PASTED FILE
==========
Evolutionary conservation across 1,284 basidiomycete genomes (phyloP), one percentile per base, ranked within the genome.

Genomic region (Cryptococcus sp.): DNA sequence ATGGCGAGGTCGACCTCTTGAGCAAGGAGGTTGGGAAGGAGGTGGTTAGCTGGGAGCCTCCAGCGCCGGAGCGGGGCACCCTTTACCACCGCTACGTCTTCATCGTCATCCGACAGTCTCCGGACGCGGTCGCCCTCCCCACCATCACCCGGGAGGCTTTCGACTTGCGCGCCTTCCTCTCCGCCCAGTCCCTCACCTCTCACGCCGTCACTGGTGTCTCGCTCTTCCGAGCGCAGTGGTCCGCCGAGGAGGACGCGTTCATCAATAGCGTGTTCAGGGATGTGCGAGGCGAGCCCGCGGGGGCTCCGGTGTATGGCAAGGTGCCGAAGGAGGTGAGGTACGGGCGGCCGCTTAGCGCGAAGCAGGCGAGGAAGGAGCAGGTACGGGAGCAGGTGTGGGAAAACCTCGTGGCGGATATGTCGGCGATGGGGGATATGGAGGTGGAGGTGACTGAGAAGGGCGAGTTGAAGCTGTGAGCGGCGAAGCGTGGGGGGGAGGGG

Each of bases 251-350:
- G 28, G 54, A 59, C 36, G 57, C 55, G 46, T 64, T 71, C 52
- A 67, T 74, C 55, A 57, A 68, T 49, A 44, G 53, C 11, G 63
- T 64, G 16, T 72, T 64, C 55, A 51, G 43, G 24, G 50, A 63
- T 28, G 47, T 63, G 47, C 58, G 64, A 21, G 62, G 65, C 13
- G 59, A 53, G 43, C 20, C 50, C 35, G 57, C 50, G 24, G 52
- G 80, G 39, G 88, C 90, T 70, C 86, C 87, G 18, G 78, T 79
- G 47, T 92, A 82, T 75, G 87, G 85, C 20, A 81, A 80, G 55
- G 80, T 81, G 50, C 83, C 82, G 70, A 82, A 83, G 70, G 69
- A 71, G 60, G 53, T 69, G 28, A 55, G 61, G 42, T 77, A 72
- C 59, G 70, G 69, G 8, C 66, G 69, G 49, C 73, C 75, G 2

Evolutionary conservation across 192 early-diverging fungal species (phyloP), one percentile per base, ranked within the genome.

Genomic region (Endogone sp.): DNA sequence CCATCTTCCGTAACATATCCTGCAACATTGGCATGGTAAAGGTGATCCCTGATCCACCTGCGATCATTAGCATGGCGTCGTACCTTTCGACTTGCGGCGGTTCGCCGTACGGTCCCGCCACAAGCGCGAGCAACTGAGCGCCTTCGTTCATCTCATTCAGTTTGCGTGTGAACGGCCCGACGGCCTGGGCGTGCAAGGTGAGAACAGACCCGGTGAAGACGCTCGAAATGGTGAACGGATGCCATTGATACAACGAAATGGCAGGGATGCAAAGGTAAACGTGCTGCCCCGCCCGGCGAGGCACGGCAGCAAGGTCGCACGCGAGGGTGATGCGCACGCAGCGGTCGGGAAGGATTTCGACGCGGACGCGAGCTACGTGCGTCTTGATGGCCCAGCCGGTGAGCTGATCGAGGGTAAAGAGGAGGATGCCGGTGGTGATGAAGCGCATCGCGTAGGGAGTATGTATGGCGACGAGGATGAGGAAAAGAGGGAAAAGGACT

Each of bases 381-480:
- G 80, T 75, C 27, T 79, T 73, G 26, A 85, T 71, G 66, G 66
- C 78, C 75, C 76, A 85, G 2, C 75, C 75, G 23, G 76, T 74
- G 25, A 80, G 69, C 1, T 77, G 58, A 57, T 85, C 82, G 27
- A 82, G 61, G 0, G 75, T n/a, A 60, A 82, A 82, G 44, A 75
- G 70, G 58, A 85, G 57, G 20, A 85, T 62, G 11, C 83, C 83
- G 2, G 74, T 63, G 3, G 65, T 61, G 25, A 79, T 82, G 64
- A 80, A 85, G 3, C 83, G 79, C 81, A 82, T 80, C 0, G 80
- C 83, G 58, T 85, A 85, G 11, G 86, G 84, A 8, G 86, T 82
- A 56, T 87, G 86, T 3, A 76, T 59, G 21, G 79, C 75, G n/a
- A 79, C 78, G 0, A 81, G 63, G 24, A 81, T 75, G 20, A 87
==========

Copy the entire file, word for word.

Evolutionary conservation across 1,284 basidiomycete genomes (phyloP), one percentile per base, ranked within the genome.

Genomic region (Cryptococcus sp.): DNA sequence ATGGCGAGGTCGACCTCTTGAGCAAGGAGGTTGGGAAGGAGGTGGTTAGCTGGGAGCCTCCAGCGCCGGAGCGGGGCACCCTTTACCACCGCTACGTCTTCATCGTCATCCGACAGTCTCCGGACGCGGTCGCCCTCCCCACCATCACCCGGGAGGCTTTCGACTTGCGCGCCTTCCTCTCCGCCCAGTCCCTCACCTCTCACGCCGTCACTGGTGTCTCGCTCTTCCGAGCGCAGTGGTCCGCCGAGGAGGACGCGTTCATCAATAGCGTGTTCAGGGATGTGCGAGGCGAGCCCGCGGGGGCTCCGGTGTATGGCAAGGTGCCGAAGGAGGTGAGGTACGGGCGGCCGCTTAGCGCGAAGCAGGCGAGGAAGGAGCAGGTACGGGAGCAGGTGTGGGAAAACCTCGTGGCGGATATGTCGGCGATGGGGGATATGGAGGTGGAGGTGACTGAGAAGGGCGAGTTGAAGCTGTGAGCGGCGAAGCGTGGGGGGGAGGGG

Each of bases 251-350:
- G 28, G 54, A 59, C 36, G 57, C 55, G 46, T 64, T 71, C 52
- A 67, T 74, C 55, A 57, A 68, T 49, A 44, G 53, C 11, G 63
- T 64, G 16, T 72, T 64, C 55, A 51, G 43, G 24, G 50, A 63
- T 28, G 47, T 63, G 47, C 58, G 64, A 21, G 62, G 65, C 13
- G 59, A 53, G 43, C 20, C 50, C 35, G 57, C 50, G 24, G 52
- G 80, G 39, G 88, C 90, T 70, C 86, C 87, G 18, G 78, T 79
- G 47, T 92, A 82, T 75, G 87, G 85, C 20, A 81, A 80, G 55
- G 80, T 81, G 50, C 83, C 82, G 70, A 82, A 83, G 70, G 69
- A 71, G 60, G 53, T 69, G 28, A 55, G 61, G 42, T 77, A 72
- C 59, G 70, G 69, G 8, C 66, G 69, G 49, C 73, C 75, G 2

Evolutionary conservation across 192 early-diverging fungal species (phyloP), one percentile per base, ranked within the genome.

Genomic region (Endogone sp.): DNA sequence CCATCTTCCGTAACATATCCTGCAACATTGGCATGGTAAAGGTGATCCCTGATCCACCTGCGATCATTAGCATGGCGTCGTACCTTTCGACTTGCGGCGGTTCGCCGTACGGTCCCGCCACAAGCGCGAGCAACTGAGCGCCTTCGTTCATCTCATTCAGTTTGCGTGTGAACGGCCCGACGGCCTGGGCGTGCAAGGTGAGAACAGACCCGGTGAAGACGCTCGAAATGGTGAACGGATGCCATTGATACAACGAAATGGCAGGGATGCAAAGGTAAACGTGCTGCCCCGCCCGGCGAGGCACGGCAGCAAGGTCGCACGCGAGGGTGATGCGCACGCAGCGGTCGGGAAGGATTTCGACGCGGACGCGAGCTACGTGCGTCTTGATGGCCCAGCCGGTGAGCTGATCGAGGGTAAAGAGGAGGATGCCGGTGGTGATGAAGCGCATCGCGTAGGGAGTATGTATGGCGACGAGGATGAGGAAAAGAGGGAAAAGGACT

Each of bases 381-480:
- G 80, T 75, C 27, T 79, T 73, G 26, A 85, T 71, G 66, G 66
- C 78, C 75, C 76, A 85, G 2, C 75, C 75, G 23, G 76, T 74
- G 25, A 80, G 69, C 1, T 77, G 58, A 57, T 85, C 82, G 27
- A 82, G 61, G 0, G 75, T n/a, A 60, A 82, A 82, G 44, A 75
- G 70, G 58, A 85, G 57, G 20, A 85, T 62, G 11, C 83, C 83
- G 2, G 74, T 63, G 3, G 65, T 61, G 25, A 79, T 82, G 64
- A 80, A 85, G 3, C 83, G 79, C 81, A 82, T 80, C 0, G 80
- C 83, G 58, T 85, A 85, G 11, G 86, G 84, A 8, G 86, T 82
- A 56, T 87, G 86, T 3, A 76, T 59, G 21, G 79, C 75, G n/a
- A 79, C 78, G 0, A 81, G 63, G 24, A 81, T 75, G 20, A 87